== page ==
Simple plastics of the early 1900s were made of nitrated cellulose, directly related to DuPont’s munitions-making process. Celluloid, acetate and rayon were the simple plastics of that era, and hemp was well known to cellulose researchers as the premier resource for this new industry to use. Worldwide, the raw material of simple plastics, rayon and paper could be best supplied by hemp hurds.

    Nylon fibers were developed between 1926-1937 by the noted Harvard chemist Wallace Carothers, working from German patents. These polyamides are long fibers based on observed natural products. Carothers, supplied with an open-ended research grant from DuPont, made a comprehensive study of natural cellulose fibers. He duplicated natural fibers in his labs and polyamides – long fibers of a specific chemical process – were developed. (Curiously, Wallace Carothers committed suicide in April of 1937, one week after the House Ways and Means Committee had the hearings on cannabis and created the bill that would eventually outlaw hemp.)

    Coal tar and petroleum-based chemicals were employed, and different devices, spinnerets and processes were patented. This new type of textile, Nylon, was to be controlled from the raw material stage, as coal, to the completed product: a patented chemical product. The chemical company centralized the production and profits of the new “miracle” fiber. The introduction of Nylon, the introduction of high-volume machinery to separate hemp’s long fiber from the cellulose hurd, and the outlawing of hemp as “marijuana” all occurred simultaneously.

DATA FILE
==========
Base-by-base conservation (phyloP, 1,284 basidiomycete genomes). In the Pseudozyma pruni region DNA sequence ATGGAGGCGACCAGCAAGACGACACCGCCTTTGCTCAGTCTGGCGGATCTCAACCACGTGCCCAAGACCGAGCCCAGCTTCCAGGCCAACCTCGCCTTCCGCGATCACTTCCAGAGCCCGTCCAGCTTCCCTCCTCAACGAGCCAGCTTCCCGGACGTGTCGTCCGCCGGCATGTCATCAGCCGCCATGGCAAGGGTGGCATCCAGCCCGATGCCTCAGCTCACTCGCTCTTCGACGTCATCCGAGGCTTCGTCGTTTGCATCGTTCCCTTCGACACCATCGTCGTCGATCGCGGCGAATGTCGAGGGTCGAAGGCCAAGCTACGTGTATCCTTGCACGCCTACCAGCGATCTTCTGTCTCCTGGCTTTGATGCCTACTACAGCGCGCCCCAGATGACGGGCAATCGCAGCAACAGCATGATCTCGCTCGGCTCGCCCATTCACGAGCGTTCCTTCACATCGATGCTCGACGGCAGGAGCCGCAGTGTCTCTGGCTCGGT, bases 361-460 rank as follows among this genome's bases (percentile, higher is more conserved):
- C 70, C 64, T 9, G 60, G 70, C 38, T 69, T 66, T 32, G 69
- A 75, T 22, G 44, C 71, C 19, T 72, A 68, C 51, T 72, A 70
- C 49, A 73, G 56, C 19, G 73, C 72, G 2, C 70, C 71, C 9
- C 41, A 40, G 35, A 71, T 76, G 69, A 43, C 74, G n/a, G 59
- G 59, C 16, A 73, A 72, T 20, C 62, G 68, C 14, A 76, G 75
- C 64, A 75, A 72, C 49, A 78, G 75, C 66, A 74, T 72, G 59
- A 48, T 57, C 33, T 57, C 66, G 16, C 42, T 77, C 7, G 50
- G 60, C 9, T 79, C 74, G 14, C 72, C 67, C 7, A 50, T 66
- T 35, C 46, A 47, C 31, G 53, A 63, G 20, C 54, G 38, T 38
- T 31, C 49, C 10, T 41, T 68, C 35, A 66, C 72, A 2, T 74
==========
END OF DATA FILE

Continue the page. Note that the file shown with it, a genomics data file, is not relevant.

The new man-made fibers (MMFs) can best be described as war material. The fiber-making process has become one based on big factories, smokestacks, coolants and hazardous chemicals, rather than one of stripping out the abundant, naturally available fibers.

    Coming from a history of making explosives and munitions, the old “chemical dye plants” now produce hosiery, mock linens, mock canvas, latex paint and synthetic carpets. Their polluting factories make imitation leather, upholstery and wood surfaces, while an important part of the natural cycle stands outlawed.

    The standard fiber of world history, America’s traditional crop, hemp, could provide our textiles and paper and be the premier source for cellulose. The war industries – DuPont, Allied Chemical, Monsanto, etc., – are protected from competition by the marijuana laws. They made war on the natural cycle and the common farmer.

    By Shan Clark

    Sources:

    Encyclopedia of Textiles, 3rd Edition by the editors of American Fabrics and Fashions Magazine, William C. Legal, Publisher Prentice-Hall, Inc., Englewood Cliffs, NJ, 1980; The Emergence of Industrial America Strategic Factors in American Economic Growth Since 1870, Peter George State University, NY; DuPont (a corporate autobiography published periodically by E.I. DuPont De Nemours and Co., Inc., Wilmington, DE.; The Blasting Handbook, E.I. DuPont De Nemours & Co., Inc., Wilmington, DE; Mechanical Engineering Magazine, Feb. 1938; Popular Mechanics, Feb 1938; Journal of Applied Polymer Science, Vol. 47, 1984; Polyamides, the Chemistry of Long Molecules (author unknown); U.S. Patent #2,071,250 (Feb. 16, 1937), W.H. Carothers; DuPont Dynasties, Jerry Colby; The American Peoples Encyclopedia, the Sponsor Press, Chicago, 1953.

    http://www.jackherer.com
    (The Emperor Wears No Clothes, Chapter 4)

  7. Dixon George

    Hey Russ,

    Very good point about the article on Alternet. As I read it, I thought that the movement needs more of exactly this kind of thorough research, and of course, thinking such as this leads to further refinements of our argument, which has to be so good, even our worst enemies have to admit the reasonableness of our claims.

    Keep up the good work!
    Peace,
    Dixon George